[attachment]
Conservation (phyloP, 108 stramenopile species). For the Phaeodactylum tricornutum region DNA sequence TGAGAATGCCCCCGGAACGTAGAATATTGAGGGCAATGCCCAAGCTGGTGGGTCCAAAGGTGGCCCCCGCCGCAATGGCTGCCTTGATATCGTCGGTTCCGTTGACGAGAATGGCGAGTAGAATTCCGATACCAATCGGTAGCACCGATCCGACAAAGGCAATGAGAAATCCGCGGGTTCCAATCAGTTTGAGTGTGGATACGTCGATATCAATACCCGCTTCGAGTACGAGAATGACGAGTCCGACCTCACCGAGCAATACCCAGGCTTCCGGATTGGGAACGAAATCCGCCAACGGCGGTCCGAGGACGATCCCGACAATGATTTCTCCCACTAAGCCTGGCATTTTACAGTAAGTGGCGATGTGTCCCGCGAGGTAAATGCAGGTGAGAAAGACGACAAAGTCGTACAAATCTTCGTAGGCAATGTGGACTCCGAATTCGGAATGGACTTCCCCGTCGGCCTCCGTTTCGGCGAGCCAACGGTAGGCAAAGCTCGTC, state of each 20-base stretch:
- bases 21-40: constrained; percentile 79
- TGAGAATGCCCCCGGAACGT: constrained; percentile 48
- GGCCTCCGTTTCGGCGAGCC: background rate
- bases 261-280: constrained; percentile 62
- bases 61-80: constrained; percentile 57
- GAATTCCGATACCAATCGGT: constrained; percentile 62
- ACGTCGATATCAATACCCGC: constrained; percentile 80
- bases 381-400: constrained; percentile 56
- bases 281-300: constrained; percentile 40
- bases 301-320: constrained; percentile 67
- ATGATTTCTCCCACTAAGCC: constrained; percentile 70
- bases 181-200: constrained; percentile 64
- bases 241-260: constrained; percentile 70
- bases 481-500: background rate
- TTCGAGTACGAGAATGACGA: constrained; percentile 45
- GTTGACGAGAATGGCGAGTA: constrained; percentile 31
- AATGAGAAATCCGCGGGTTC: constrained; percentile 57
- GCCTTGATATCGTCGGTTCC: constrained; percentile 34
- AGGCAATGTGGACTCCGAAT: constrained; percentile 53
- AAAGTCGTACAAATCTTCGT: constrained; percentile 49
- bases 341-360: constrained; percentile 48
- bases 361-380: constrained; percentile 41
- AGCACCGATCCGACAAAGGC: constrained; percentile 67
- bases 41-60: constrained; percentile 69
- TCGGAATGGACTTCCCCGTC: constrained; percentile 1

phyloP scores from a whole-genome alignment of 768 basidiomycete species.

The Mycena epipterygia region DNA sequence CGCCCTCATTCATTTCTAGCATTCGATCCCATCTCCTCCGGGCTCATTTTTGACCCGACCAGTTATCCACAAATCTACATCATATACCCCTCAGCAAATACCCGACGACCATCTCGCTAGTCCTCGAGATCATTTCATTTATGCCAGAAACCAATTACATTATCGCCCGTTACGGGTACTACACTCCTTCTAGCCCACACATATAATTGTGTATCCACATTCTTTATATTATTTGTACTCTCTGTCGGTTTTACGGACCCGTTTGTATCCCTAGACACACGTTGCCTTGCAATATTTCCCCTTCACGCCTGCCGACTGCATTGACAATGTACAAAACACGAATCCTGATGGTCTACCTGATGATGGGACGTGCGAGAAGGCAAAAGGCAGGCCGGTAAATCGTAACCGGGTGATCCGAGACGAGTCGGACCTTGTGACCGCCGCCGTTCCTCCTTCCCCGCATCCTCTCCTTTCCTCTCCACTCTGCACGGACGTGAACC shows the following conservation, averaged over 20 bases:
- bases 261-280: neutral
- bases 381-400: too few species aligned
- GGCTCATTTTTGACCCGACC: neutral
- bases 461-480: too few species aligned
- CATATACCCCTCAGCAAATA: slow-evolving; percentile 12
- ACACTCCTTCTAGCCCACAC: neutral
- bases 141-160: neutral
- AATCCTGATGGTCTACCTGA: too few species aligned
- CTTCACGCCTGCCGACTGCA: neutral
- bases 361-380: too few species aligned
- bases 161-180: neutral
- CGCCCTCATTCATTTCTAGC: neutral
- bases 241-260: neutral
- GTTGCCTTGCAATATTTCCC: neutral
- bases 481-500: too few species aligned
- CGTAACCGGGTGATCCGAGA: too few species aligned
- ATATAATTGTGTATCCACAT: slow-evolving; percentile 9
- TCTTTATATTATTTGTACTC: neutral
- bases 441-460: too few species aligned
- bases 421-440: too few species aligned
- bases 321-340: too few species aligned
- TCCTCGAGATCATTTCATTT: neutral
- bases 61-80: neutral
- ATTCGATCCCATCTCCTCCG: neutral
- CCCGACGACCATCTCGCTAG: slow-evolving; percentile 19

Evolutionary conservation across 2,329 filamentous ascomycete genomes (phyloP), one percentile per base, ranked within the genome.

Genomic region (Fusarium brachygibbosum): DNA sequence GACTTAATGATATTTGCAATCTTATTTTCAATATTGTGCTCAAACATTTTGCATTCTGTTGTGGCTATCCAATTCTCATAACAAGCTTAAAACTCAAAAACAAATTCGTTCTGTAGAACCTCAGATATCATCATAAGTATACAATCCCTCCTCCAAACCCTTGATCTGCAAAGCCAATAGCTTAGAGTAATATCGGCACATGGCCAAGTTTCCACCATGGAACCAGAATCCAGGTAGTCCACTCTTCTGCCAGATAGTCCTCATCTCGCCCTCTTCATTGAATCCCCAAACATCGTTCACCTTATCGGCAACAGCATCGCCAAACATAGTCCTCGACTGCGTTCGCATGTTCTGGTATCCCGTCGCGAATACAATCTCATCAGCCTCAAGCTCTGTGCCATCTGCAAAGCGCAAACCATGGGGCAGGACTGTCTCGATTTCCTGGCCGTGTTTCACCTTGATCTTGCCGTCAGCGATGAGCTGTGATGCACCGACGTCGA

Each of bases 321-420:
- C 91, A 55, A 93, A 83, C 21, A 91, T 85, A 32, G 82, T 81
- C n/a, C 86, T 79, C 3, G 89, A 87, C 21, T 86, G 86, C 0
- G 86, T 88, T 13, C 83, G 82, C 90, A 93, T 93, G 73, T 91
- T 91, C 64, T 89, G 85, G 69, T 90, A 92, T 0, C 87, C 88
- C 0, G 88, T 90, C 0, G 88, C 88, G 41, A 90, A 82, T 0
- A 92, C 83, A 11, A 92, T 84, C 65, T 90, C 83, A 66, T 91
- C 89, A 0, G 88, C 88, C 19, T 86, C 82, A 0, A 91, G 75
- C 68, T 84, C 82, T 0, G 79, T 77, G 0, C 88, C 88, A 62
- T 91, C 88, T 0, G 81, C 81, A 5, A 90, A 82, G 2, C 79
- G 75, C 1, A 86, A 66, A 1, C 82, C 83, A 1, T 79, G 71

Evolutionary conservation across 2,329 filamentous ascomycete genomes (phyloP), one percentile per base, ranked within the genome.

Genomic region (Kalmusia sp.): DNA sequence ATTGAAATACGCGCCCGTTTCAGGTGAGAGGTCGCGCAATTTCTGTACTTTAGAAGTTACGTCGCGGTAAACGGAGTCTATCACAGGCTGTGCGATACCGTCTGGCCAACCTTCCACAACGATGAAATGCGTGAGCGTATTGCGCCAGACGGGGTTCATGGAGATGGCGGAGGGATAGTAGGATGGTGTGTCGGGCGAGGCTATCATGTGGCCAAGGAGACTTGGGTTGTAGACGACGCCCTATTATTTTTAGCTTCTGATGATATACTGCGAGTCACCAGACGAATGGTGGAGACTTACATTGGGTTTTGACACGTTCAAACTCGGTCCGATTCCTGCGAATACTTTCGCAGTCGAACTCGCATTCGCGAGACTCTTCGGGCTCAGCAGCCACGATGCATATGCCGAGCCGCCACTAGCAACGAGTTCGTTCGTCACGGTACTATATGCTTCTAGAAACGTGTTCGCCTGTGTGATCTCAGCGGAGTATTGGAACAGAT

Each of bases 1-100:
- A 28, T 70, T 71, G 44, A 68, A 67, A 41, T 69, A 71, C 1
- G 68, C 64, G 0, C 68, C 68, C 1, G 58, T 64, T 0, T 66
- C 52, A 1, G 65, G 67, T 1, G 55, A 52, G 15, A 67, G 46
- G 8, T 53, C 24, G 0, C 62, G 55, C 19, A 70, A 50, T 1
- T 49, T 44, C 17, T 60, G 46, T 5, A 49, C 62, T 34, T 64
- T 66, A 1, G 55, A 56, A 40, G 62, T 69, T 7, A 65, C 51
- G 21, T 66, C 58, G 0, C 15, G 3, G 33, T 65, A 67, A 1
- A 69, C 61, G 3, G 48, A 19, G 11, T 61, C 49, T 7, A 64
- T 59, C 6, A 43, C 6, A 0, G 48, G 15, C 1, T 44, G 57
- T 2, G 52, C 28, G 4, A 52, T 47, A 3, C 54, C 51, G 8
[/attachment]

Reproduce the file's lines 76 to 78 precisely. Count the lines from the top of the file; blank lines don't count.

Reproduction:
- G 21, T 66, C 58, G 0, C 15, G 3, G 33, T 65, A 67, A 1
- A 69, C 61, G 3, G 48, A 19, G 11, T 61, C 49, T 7, A 64
- T 59, C 6, A 43, C 6, A 0, G 48, G 15, C 1, T 44, G 57